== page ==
By Gulamhusein A. Abba
On this day, January 30, in 1948 Gandhi fell to the ground, shot by a young Hindu extremist, Nthuram Godse, while he was walking, at about 5 pm., to his prayer meeting in the lawn of Birla House, New Delhi
|Painting by Anis Hamadeh|
That event is very personal to me. I had seen Gandhi, attended a couple of his prayer meetings, was at a large public meeting being addressed by Gandhi at Chowpaty, Bombay and heard his speeches live on radio. That is not all. I actually met him, not as an admirer but as an antagonist. I greeted him but not with a Namaste. Instead I stuck my hand out for a handshake and he graciously responded. And I bluntly asked him why he hated us Muslims and why was he opposing our getting a homeland of our own within India. He patiently explained.
I was alive and in India when he undertook his fast unto death in Noakhali to end the massacre between Hindus and Muslims, and again when he undertook his last fast, after the partition of India, to compel the government of India to pay to Pakistan its share of the assets left behind by the British and which were in India’s control.
I started out as an antagonist but ended up being an admirer, albeit with reservations on certain issues.
On the day of his death I, along with my friend Mehboobali Khan, was at the Strand cinema in the Fort area of Bommbay. watching a Rock and Roll movie. The screening was stopped before the movie ended. The audience was informed that Gandhi had been shot dead and that curfew had been imposed in the whole of Bombay. We were told to go home as soon as possible and by the safest route we could find. It was a long and frightened journey home that day.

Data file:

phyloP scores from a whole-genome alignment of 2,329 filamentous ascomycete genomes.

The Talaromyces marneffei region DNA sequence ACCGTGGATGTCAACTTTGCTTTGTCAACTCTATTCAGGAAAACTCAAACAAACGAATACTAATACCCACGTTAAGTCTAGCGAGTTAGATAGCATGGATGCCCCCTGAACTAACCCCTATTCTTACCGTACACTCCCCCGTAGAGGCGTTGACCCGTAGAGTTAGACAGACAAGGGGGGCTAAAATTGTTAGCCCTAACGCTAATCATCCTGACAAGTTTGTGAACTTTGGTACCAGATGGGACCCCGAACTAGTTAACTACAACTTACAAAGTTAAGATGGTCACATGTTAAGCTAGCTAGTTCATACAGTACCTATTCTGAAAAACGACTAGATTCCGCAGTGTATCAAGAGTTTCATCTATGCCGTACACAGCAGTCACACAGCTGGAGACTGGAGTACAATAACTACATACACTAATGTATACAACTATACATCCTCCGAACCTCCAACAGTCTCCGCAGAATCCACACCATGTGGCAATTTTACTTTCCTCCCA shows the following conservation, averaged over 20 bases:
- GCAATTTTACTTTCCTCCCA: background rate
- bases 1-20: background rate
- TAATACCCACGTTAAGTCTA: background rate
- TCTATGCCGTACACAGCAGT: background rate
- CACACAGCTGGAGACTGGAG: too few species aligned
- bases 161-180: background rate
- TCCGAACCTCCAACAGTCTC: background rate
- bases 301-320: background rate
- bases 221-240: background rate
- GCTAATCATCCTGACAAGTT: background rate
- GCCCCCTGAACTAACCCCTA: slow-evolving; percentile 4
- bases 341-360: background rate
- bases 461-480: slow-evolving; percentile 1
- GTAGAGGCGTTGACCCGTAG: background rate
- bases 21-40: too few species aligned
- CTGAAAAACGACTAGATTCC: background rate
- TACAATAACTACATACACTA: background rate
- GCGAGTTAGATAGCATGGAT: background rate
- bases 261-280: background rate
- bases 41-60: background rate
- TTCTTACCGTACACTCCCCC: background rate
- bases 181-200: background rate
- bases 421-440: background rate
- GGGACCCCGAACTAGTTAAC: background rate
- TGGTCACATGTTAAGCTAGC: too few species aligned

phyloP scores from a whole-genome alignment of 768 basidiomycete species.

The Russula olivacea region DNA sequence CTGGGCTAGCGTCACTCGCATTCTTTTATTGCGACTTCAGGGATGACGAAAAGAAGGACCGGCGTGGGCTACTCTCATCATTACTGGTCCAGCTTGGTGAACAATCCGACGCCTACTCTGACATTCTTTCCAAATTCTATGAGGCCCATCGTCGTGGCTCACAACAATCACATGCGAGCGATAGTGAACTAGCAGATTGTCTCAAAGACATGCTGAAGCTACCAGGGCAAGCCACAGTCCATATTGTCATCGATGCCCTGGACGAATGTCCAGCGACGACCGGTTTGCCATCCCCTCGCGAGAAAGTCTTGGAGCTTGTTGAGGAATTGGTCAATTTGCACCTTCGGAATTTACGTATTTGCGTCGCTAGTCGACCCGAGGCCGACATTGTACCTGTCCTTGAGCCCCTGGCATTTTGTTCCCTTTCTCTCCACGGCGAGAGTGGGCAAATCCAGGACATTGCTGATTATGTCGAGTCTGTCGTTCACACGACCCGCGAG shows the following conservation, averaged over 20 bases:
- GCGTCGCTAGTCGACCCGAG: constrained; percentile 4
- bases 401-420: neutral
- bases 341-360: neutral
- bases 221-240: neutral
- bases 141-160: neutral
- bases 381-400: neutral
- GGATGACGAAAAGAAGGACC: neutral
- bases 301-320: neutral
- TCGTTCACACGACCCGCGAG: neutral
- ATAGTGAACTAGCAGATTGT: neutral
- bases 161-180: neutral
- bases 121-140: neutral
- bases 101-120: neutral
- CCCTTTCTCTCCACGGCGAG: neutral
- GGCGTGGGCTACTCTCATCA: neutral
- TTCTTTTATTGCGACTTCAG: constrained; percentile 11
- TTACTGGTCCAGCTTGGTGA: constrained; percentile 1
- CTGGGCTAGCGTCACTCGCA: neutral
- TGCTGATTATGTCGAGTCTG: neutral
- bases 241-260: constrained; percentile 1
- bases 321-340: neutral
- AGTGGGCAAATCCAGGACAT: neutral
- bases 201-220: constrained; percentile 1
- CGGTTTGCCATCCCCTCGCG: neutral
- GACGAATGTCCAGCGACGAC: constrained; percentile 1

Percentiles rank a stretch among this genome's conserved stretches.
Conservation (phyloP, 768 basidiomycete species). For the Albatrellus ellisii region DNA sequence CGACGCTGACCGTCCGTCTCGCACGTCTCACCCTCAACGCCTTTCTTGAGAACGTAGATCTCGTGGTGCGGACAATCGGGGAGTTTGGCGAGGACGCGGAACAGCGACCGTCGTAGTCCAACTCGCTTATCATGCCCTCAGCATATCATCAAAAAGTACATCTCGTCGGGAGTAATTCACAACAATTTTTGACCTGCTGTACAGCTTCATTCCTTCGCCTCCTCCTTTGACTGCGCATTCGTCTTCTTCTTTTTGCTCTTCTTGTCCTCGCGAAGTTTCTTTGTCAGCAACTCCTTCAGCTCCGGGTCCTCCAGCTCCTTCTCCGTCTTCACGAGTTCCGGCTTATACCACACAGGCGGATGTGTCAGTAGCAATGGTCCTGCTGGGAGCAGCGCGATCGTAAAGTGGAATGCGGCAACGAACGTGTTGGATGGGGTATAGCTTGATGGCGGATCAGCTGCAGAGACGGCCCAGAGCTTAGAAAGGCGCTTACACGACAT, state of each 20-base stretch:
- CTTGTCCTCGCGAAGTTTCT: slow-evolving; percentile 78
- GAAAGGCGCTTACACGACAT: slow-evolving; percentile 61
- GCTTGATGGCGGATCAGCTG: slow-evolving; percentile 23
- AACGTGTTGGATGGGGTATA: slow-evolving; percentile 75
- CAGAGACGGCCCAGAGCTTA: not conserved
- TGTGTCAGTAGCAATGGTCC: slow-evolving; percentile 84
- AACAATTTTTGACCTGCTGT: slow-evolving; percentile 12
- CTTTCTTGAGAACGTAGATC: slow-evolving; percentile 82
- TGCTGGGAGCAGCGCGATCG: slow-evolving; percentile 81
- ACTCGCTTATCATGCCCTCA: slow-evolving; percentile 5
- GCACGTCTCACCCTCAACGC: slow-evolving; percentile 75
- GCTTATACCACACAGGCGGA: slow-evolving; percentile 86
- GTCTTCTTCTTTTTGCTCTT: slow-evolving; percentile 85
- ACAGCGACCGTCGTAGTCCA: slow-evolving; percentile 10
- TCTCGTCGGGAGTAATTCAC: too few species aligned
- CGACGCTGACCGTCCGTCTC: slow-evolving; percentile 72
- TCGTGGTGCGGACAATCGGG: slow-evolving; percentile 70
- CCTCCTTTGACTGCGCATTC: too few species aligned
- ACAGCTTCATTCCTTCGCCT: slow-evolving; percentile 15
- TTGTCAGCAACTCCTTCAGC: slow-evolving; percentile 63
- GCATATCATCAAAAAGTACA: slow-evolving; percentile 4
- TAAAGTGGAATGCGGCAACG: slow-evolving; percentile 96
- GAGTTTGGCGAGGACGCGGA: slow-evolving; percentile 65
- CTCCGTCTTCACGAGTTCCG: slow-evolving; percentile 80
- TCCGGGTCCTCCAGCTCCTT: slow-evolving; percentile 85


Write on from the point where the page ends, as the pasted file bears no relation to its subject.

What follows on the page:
Initially the news was that he was shot by a Pathan, a Muslim. It signaled a bloody massacre of Muslims. Fortunately, it was soon confirmed that the assassin was a Hindu.
It was chaotic and frightening for some time, Even as the nation mourned it was puzzled and dazed. A pall settled on the country.
It listened with rapt attention as Jawaharlal Nehru rose to the occasion and delivered his now famous “The light has gone out of our lives” speech.
If there is a national day of mourning for Indians, wherever they may be, today is the day.
Here are some pictures that stir up memories
The trinity; Gandhi, Jawaharlal Nehru and Sadar Vallabh Bhai Patel